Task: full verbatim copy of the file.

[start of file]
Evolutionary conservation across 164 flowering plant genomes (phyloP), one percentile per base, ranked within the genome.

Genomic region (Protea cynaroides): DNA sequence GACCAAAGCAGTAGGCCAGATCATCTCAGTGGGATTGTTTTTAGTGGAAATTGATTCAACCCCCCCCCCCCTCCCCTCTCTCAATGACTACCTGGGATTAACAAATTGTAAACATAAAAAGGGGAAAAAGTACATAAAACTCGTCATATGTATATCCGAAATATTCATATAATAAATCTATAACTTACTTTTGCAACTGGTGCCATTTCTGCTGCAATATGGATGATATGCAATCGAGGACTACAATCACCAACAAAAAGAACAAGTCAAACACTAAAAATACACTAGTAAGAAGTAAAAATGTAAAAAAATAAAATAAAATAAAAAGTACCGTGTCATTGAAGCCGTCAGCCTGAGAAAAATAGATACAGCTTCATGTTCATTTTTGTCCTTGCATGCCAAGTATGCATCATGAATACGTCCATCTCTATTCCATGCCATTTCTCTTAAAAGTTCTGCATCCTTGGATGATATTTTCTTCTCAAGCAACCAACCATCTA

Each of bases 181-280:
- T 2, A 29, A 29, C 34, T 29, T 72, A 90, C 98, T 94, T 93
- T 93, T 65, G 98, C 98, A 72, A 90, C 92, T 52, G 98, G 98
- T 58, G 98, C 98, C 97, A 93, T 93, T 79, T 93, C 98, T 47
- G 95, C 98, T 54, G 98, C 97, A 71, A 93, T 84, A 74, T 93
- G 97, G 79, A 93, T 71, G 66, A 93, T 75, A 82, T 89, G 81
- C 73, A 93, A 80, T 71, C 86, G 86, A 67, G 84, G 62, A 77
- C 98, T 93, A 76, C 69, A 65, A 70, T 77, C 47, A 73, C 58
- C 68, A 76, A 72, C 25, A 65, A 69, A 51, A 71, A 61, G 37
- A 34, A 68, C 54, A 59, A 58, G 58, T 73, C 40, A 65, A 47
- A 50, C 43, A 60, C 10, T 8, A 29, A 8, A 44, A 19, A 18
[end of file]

Evolutionary conservation across 164 flowering plant genomes (phyloP), one percentile per base, ranked within the genome.

Genomic region (Protea cynaroides): DNA sequence GACCAAAGCAGTAGGCCAGATCATCTCAGTGGGATTGTTTTTAGTGGAAATTGATTCAACCCCCCCCCCCCTCCCCTCTCTCAATGACTACCTGGGATTAACAAATTGTAAACATAAAAAGGGGAAAAAGTACATAAAACTCGTCATATGTATATCCGAAATATTCATATAATAAATCTATAACTTACTTTTGCAACTGGTGCCATTTCTGCTGCAATATGGATGATATGCAATCGAGGACTACAATCACCAACAAAAAGAACAAGTCAAACACTAAAAATACACTAGTAAGAAGTAAAAATGTAAAAAAATAAAATAAAATAAAAAGTACCGTGTCATTGAAGCCGTCAGCCTGAGAAAAATAGATACAGCTTCATGTTCATTTTTGTCCTTGCATGCCAAGTATGCATCATGAATACGTCCATCTCTATTCCATGCCATTTCTCTTAAAAGTTCTGCATCCTTGGATGATATTTTCTTCTCAAGCAACCAACCATCTA

Each of bases 181-280:
- T 2, A 29, A 29, C 34, T 29, T 72, A 90, C 98, T 94, T 93
- T 93, T 65, G 98, C 98, A 72, A 90, C 92, T 52, G 98, G 98
- T 58, G 98, C 98, C 97, A 93, T 93, T 79, T 93, C 98, T 47
- G 95, C 98, T 54, G 98, C 97, A 71, A 93, T 84, A 74, T 93
- G 97, G 79, A 93, T 71, G 66, A 93, T 75, A 82, T 89, G 81
- C 73, A 93, A 80, T 71, C 86, G 86, A 67, G 84, G 62, A 77
- C 98, T 93, A 76, C 69, A 65, A 70, T 77, C 47, A 73, C 58
- C 68, A 76, A 72, C 25, A 65, A 69, A 51, A 71, A 61, G 37
- A 34, A 68, C 54, A 59, A 58, G 58, T 73, C 40, A 65, A 47
- A 50, C 43, A 60, C 10, T 8, A 29, A 8, A 44, A 19, A 18